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Plotnus

Why have embedded scripting language?

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Note: this questions is along the lines of “if we had our own fresh game engine”

 

Are scripting languages for a game engine still relevant with hot-reload? What about embedding wasm? Why still have a scripting language for your engine?

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Extremely

On 9/6/2019 at 5:59 PM, Plotnus said:

Are scripting languages for a game engine still relevant with hot-reload? What about embedding wasm? Why still have a scripting language for your engine?

A problem i'm starting to think about: how do i formally describe all those things that are there to load, display, make sound, their properties, positions, dependencies and interactions etc.pp. That'll probably be some sort of markup language, or integrated scripting language, something the computer can be easily convinced to understand as well as for an average human be easy to type in.

But that is only one aspect i think ...

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The purpose of game scripting is not to be lazy about compiling when making core components, because that only leaves a slow and buggy hard-coded mess without type-safety when people can commit code that won't even compile. Scripting is for the tiny code that's loaded dynamically with a level or asset when needed to save instruction cache and provide a safe plug-in system for rarely executed code like dialogues and cinematic events where text makes more sense than signals being sent through nodes (doors and elevators).

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I think, scripting languages tends to be easier to learn than full blown C++ (for example). So it can be used by not only programmers, bu artists and designers as well. That will lighten the load out of programmers significantly. Of course, that is only when your artists and designers are willing to do so. (you can convice them by adding the word 'techincal' to their title I guess :D).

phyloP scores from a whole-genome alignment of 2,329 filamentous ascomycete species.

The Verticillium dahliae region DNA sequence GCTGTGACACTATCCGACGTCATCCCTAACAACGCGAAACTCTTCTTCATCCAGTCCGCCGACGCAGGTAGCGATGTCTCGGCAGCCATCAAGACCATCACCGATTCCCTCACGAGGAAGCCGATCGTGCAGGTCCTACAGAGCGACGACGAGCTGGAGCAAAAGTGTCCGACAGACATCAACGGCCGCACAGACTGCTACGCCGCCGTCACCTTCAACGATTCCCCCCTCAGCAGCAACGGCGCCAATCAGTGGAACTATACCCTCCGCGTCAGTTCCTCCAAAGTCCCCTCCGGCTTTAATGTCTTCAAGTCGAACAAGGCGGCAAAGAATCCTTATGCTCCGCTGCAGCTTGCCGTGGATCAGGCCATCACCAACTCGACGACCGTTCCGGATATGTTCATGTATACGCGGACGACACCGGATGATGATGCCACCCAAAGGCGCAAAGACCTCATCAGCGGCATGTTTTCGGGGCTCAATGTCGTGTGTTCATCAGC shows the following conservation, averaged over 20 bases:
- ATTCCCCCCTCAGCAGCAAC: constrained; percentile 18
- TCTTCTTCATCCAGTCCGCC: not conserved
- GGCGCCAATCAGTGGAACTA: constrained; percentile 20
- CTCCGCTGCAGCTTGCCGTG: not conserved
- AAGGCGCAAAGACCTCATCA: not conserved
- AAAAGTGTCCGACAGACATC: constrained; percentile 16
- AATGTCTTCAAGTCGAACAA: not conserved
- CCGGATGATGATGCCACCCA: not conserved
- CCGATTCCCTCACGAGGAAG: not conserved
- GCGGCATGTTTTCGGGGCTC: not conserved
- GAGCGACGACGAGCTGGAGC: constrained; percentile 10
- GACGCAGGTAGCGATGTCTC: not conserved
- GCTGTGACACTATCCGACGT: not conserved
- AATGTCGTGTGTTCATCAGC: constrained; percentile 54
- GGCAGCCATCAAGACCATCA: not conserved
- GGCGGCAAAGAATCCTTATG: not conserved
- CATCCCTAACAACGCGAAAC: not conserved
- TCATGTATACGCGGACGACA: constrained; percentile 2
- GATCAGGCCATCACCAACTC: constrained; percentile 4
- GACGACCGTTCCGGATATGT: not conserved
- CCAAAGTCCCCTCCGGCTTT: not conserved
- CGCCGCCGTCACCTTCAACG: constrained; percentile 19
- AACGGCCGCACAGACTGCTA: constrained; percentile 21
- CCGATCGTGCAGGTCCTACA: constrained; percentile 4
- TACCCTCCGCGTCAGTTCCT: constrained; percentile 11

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Example code using a scripting language from my previous project:

npc "A good day to you.";
player "A good day to you too." {
  "How are you this morning?":
    npc "I am very well, thanks for asking.";
  "I like swords.":
    npc "What are you, an npc or something?";
}

First, note the simplicity of the syntax.  That's a nice benefit of using a scripting language, but no big deal.  Also note that the script runs in its own "thread" that runs parallel with the game.  This is actually more like a coroutine, which means that I can do without thread synchronization.  That's another benefit.

But the main benefit of using this scripting language is this: if the player quits the game at any time, the game is auto-saved.  And if the game is auto-saved while a script is running, the state of the script is auto-saved along with the rest of the game state.  In other words, if the player is in the middle of a conversation when the game is saved, then the state of the conversation is also saved.  That's very powerful, and there's no way to get a similar effect in a traditional programming language.  The equivalent in C++ would be an unreadable mess like this:

class this_one_conversation : public serializable {
public:
  bool run(int notification) {
    switch (this->state++) {
    case 0:
      find_entity("npc")->say("A good day to you.", this);
      return false;
    case 1:
      find_entity("player")->ask("A good day to you too.", this, "How are you?", "I like swords.");
      return false;
    case 2:
      if (notification == 0) {
        find_entity("npc")->say("I am fine, thanks for asking.", this);
      } else {
        find_entity("npc")->say("What are you, an npc or something?", this);
      }
    case 3:
      return true; // End conversation by returning true.
    }      
  }
  
  void serialize(serializer& ser) {
    ser(this->state);
  }
private:
  int state = 0;
};

 

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A scripting language is there to separate data from the code.

If you have, let's say, a conversation like above, you can hardcode all the dialogue in the code, and that will work. But then, any time you want to change a line of dialogue, you have to rebuild the whole engine/game. To avoid that, you make a separate file with all the text, which the engine loads at runtime. That way you separated your data from your code, and you can change your data without touching the code (and without rebuilding the engine).

It's similar with scripts. This way, your scripts become data instead of being code. So if you have a scripted conversation, you can change the rules that are in the script without needing to rebuild the entire engine. You can even completely swap it with another script without touching the engine at all. There's also all the other benefits, like the scripts being easier to edit by team members that are not programmers, and also easier to find than being "buried somewhere in the code". And if the team is working on more than one project at the same time, they can use the same build of the engine for all projects, with separate scripts and data, that makes engine maintenance a bit easier.

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